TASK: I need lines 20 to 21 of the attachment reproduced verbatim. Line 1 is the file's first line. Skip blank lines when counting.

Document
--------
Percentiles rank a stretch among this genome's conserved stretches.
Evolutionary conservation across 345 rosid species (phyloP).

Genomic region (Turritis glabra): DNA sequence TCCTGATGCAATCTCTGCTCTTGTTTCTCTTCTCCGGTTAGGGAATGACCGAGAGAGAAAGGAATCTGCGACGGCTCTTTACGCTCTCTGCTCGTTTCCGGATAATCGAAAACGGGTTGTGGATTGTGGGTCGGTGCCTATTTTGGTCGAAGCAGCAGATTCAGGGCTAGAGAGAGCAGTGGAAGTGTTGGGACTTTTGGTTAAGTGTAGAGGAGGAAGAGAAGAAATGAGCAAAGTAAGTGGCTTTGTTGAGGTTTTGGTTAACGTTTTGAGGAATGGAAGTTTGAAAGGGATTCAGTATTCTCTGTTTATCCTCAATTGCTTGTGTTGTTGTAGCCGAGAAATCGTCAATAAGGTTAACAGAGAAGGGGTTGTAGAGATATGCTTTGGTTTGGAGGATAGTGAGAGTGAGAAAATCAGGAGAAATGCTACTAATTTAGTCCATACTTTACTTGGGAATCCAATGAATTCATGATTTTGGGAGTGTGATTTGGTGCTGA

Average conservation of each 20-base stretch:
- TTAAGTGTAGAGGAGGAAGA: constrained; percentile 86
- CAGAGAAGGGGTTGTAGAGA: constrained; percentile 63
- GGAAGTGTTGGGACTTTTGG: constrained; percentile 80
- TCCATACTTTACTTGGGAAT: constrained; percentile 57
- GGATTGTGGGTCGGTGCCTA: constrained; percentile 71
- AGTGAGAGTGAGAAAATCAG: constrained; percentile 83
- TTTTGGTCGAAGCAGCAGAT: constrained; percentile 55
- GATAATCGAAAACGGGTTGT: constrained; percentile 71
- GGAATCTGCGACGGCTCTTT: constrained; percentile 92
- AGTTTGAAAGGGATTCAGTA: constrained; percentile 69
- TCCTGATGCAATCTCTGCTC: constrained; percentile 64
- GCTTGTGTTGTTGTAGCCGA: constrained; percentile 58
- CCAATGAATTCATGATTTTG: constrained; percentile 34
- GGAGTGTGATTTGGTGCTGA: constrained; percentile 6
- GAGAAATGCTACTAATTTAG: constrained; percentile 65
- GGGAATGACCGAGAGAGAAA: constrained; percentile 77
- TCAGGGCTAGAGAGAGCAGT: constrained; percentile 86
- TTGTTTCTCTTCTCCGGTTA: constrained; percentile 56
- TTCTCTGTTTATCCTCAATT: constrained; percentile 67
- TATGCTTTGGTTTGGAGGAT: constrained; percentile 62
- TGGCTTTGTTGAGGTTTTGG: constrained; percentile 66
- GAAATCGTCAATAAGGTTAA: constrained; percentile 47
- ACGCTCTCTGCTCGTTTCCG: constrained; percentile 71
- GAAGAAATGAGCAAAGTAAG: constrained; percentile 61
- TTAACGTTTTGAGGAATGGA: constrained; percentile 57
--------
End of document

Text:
- GGGAATGACCGAGAGAGAAA: constrained; percentile 77
- TCAGGGCTAGAGAGAGCAGT: constrained; percentile 86